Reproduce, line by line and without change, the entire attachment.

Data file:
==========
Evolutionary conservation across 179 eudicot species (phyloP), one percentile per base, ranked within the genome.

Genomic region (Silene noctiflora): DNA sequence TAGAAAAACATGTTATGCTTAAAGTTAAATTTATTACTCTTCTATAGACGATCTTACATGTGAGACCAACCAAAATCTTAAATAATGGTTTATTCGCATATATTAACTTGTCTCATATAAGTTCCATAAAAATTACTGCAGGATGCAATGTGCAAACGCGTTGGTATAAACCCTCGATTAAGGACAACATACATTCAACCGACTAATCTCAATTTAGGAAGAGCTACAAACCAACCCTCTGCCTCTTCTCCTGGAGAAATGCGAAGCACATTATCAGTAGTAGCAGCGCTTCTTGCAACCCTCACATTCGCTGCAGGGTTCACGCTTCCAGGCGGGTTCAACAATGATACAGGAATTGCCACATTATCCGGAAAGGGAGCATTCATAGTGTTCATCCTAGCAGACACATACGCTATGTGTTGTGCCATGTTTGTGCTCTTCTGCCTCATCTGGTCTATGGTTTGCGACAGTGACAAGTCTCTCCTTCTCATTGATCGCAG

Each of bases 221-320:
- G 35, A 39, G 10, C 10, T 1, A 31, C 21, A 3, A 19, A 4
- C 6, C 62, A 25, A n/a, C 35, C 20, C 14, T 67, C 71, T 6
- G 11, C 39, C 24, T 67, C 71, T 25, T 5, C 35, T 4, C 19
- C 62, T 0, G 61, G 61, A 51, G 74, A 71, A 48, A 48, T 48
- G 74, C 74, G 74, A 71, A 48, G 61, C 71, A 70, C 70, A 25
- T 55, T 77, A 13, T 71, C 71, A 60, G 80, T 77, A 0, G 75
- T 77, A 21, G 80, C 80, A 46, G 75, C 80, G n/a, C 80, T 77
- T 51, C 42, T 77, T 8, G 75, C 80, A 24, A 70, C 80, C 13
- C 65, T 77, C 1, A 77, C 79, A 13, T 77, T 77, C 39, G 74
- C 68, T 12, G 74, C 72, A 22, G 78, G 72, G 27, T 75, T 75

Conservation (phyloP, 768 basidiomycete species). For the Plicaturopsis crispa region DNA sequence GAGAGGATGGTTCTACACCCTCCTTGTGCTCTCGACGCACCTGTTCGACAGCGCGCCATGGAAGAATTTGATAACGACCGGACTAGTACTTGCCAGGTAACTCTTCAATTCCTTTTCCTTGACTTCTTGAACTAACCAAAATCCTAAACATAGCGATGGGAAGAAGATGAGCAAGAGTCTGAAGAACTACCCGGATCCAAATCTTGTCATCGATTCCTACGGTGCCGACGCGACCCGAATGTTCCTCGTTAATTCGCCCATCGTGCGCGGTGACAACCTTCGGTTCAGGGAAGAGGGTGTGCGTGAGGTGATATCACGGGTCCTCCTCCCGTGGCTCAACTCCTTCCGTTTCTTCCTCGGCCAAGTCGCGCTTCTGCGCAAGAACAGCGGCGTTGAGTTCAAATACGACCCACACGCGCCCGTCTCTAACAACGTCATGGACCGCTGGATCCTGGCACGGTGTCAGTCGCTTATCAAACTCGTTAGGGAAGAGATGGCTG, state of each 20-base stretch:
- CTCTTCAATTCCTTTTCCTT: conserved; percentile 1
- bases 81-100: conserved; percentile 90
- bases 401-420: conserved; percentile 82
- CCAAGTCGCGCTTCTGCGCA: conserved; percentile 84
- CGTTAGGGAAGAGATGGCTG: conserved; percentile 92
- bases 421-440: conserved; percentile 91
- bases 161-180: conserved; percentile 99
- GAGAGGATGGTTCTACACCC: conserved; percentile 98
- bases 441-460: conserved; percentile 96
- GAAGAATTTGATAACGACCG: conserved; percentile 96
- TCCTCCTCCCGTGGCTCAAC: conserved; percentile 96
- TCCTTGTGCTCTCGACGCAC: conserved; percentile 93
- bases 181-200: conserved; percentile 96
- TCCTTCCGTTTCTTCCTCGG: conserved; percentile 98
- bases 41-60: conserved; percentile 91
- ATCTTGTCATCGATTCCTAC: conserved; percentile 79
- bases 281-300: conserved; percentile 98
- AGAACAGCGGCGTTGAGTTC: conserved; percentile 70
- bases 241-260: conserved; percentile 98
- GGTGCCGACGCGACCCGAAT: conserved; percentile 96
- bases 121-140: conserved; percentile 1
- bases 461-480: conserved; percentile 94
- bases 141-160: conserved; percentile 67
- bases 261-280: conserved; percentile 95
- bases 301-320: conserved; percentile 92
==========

Evolutionary conservation across 179 eudicot species (phyloP), one percentile per base, ranked within the genome.

Genomic region (Silene noctiflora): DNA sequence TAGAAAAACATGTTATGCTTAAAGTTAAATTTATTACTCTTCTATAGACGATCTTACATGTGAGACCAACCAAAATCTTAAATAATGGTTTATTCGCATATATTAACTTGTCTCATATAAGTTCCATAAAAATTACTGCAGGATGCAATGTGCAAACGCGTTGGTATAAACCCTCGATTAAGGACAACATACATTCAACCGACTAATCTCAATTTAGGAAGAGCTACAAACCAACCCTCTGCCTCTTCTCCTGGAGAAATGCGAAGCACATTATCAGTAGTAGCAGCGCTTCTTGCAACCCTCACATTCGCTGCAGGGTTCACGCTTCCAGGCGGGTTCAACAATGATACAGGAATTGCCACATTATCCGGAAAGGGAGCATTCATAGTGTTCATCCTAGCAGACACATACGCTATGTGTTGTGCCATGTTTGTGCTCTTCTGCCTCATCTGGTCTATGGTTTGCGACAGTGACAAGTCTCTCCTTCTCATTGATCGCAG

Each of bases 221-320:
- G 35, A 39, G 10, C 10, T 1, A 31, C 21, A 3, A 19, A 4
- C 6, C 62, A 25, A n/a, C 35, C 20, C 14, T 67, C 71, T 6
- G 11, C 39, C 24, T 67, C 71, T 25, T 5, C 35, T 4, C 19
- C 62, T 0, G 61, G 61, A 51, G 74, A 71, A 48, A 48, T 48
- G 74, C 74, G 74, A 71, A 48, G 61, C 71, A 70, C 70, A 25
- T 55, T 77, A 13, T 71, C 71, A 60, G 80, T 77, A 0, G 75
- T 77, A 21, G 80, C 80, A 46, G 75, C 80, G n/a, C 80, T 77
- T 51, C 42, T 77, T 8, G 75, C 80, A 24, A 70, C 80, C 13
- C 65, T 77, C 1, A 77, C 79, A 13, T 77, T 77, C 39, G 74
- C 68, T 12, G 74, C 72, A 22, G 78, G 72, G 27, T 75, T 75

Conservation (phyloP, 768 basidiomycete species). For the Plicaturopsis crispa region DNA sequence GAGAGGATGGTTCTACACCCTCCTTGTGCTCTCGACGCACCTGTTCGACAGCGCGCCATGGAAGAATTTGATAACGACCGGACTAGTACTTGCCAGGTAACTCTTCAATTCCTTTTCCTTGACTTCTTGAACTAACCAAAATCCTAAACATAGCGATGGGAAGAAGATGAGCAAGAGTCTGAAGAACTACCCGGATCCAAATCTTGTCATCGATTCCTACGGTGCCGACGCGACCCGAATGTTCCTCGTTAATTCGCCCATCGTGCGCGGTGACAACCTTCGGTTCAGGGAAGAGGGTGTGCGTGAGGTGATATCACGGGTCCTCCTCCCGTGGCTCAACTCCTTCCGTTTCTTCCTCGGCCAAGTCGCGCTTCTGCGCAAGAACAGCGGCGTTGAGTTCAAATACGACCCACACGCGCCCGTCTCTAACAACGTCATGGACCGCTGGATCCTGGCACGGTGTCAGTCGCTTATCAAACTCGTTAGGGAAGAGATGGCTG, state of each 20-base stretch:
- CTCTTCAATTCCTTTTCCTT: conserved; percentile 1
- bases 81-100: conserved; percentile 90
- bases 401-420: conserved; percentile 82
- CCAAGTCGCGCTTCTGCGCA: conserved; percentile 84
- CGTTAGGGAAGAGATGGCTG: conserved; percentile 92
- bases 421-440: conserved; percentile 91
- bases 161-180: conserved; percentile 99
- GAGAGGATGGTTCTACACCC: conserved; percentile 98
- bases 441-460: conserved; percentile 96
- GAAGAATTTGATAACGACCG: conserved; percentile 96
- TCCTCCTCCCGTGGCTCAAC: conserved; percentile 96
- TCCTTGTGCTCTCGACGCAC: conserved; percentile 93
- bases 181-200: conserved; percentile 96
- TCCTTCCGTTTCTTCCTCGG: conserved; percentile 98
- bases 41-60: conserved; percentile 91
- ATCTTGTCATCGATTCCTAC: conserved; percentile 79
- bases 281-300: conserved; percentile 98
- AGAACAGCGGCGTTGAGTTC: conserved; percentile 70
- bases 241-260: conserved; percentile 98
- GGTGCCGACGCGACCCGAAT: conserved; percentile 96
- bases 121-140: conserved; percentile 1
- bases 461-480: conserved; percentile 94
- bases 141-160: conserved; percentile 67
- bases 261-280: conserved; percentile 95
- bases 301-320: conserved; percentile 92